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Published on March 12th, 2009 | by Brad

The LAS Istrion

bout a year ago I went down hard on my road bike. Growing up as a mountain biker, I’m no stranger to terra- firma, but this was my first crash on my road bike, and it wasn’t pretty. I used to think that roadies were sissies, now I know better. There’s no such thing as a soft or easy road bike crash. When people go down on the tarmac, they go down hard. Let me digress briefly to talk about crashing terms. Around here, the term for crashing on your mountain bike is “Stacked Up.”

Slightly avant guarde styling, but it fits!

Slightly avant-garde styling, but it fits!

A person stacks up when he/she is put out of control of his/her bicycle and is caused to either make contact with it (i.e. handlebar to the gut, knee to the stem, etc.) or be completely separated from it and make contact with the ground in some uncomfortable fashion. Speeds are generally lower (meaning under 20 miles per hour) and injuries tend to be limited to cuts, scrapes, gashes, and poison oak. On the other hand, when a person crashes on a road bike we like to say he/she “Went Down.” A person goes down when for some unexpected reason make intimate contact with the pavement. Speeds are usually higher (not less than 15 miles per hour) and injuries begin with massive road rash and go all the way to broken bones and stitches. The bike is typically broken in some way also. Roadies tend not to stack up. We tend to go down.

Now that you understand the nature of my crash, you are probably wondering what I broke. Fortunately, broken parts were limited to my front wheel and helmet. My E2, which had served me so well for so many years finally gave up the ghost. Being young and irresponsible, I still wore it for another 12 months (Don’t do this – Bicycle helmets are designed for one impact; if they weren’t we’d all be wearing football helmets). My conscience finally got the best of me so I set out to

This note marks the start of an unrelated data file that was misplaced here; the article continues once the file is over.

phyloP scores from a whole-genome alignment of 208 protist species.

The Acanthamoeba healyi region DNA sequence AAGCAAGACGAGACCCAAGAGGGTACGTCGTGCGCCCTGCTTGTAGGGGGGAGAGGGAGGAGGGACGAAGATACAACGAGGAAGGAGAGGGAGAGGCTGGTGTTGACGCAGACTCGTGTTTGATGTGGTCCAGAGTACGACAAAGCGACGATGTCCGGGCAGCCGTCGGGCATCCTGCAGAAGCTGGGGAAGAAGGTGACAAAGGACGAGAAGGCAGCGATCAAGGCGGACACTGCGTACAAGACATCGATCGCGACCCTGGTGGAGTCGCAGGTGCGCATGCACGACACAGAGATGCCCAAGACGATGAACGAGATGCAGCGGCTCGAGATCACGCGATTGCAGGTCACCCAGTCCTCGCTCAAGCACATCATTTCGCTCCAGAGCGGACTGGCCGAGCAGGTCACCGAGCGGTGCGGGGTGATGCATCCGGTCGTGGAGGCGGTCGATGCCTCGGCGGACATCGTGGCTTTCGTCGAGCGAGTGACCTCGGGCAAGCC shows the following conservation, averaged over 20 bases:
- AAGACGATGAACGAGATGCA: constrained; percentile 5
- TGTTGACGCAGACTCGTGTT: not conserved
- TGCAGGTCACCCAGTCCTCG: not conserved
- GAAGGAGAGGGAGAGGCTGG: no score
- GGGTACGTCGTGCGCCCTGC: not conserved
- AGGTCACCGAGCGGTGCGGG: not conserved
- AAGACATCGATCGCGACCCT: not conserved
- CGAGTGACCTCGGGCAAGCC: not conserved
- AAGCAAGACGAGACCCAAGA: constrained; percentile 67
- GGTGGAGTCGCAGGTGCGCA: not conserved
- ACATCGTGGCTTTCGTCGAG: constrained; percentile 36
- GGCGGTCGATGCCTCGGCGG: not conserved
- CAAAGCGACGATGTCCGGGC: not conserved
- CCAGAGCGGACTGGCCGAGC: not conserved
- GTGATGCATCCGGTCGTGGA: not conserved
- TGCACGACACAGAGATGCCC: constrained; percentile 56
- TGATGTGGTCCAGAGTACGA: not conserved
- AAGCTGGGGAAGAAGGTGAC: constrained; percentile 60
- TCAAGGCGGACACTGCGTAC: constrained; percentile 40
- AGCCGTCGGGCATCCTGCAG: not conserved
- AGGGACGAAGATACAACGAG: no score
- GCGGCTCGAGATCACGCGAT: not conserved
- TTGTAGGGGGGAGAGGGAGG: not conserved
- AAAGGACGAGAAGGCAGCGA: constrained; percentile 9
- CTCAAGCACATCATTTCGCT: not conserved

Many vents keep the air flowing. Look closely and you can see the netting.

Many vents keep the air flowing. Look closely and you can see the netting.

replace my beloved E2. Unfortunately, Giro no longer makes it. Lame. This was particularly frustrating due to my head shape. I was blessed with a head that more closely resembles a submarine than a sphere of any sort. It took me a long time to find a helmet that fit comfortably in the front and back but didn’t leave so much room in the sides. After trying every Giro, Specialized and Bell helmet on the market I was somewhat frustrated. Then Arts picked up LAS helmets. Being a slightly smaller company I was curious to see if their offering could compete with the big dogs. They definitly do. I settled on the Las Istrion because it just fit really, really well. I was drawn to it’s blatantly European styling and the color options. I like the way the LAS uses the foam color to match the frame.

The Cateyes Retention System simultaneously adjusts both sides of the helmet with a simple twist of the red knob.

The Cateyes Retention System simultaneously adjusts both sides of the helmet with a simple twist of the red knob.

I was also very impressed with the retention system. It adjusts very easily upward and down for a precise fit no matter what funny lumps you have. The Cateyes adjustment system is super user friendly, and is easily adjusted on the fly with one hand.

After putting over 200 miles on the helmet, I am still very impressed. It keeps my head cool and I love the way it looks and fits. I found out that the Rock Racing Cycling Team also prefers this helmet, so there you go. Next time you go helmet shopping, give LAS helmets a look. Arts Cyclery has an extensive line of Bell, Giro, and LAS helmets so check them out.

Hammer on
and don’t take turns too fast

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About the Author

has over a decade of bike shop experience, half of which was spent wrenching. He graduated from Cal Poly, San Luis Obispo with a BA in Music, his other love. When he's not slaying the mountains, you'll typically find Brad playing his guitar, hanging out with his wife and kids, or discussing the finer points of home coffee roasting with Luke Gamache.

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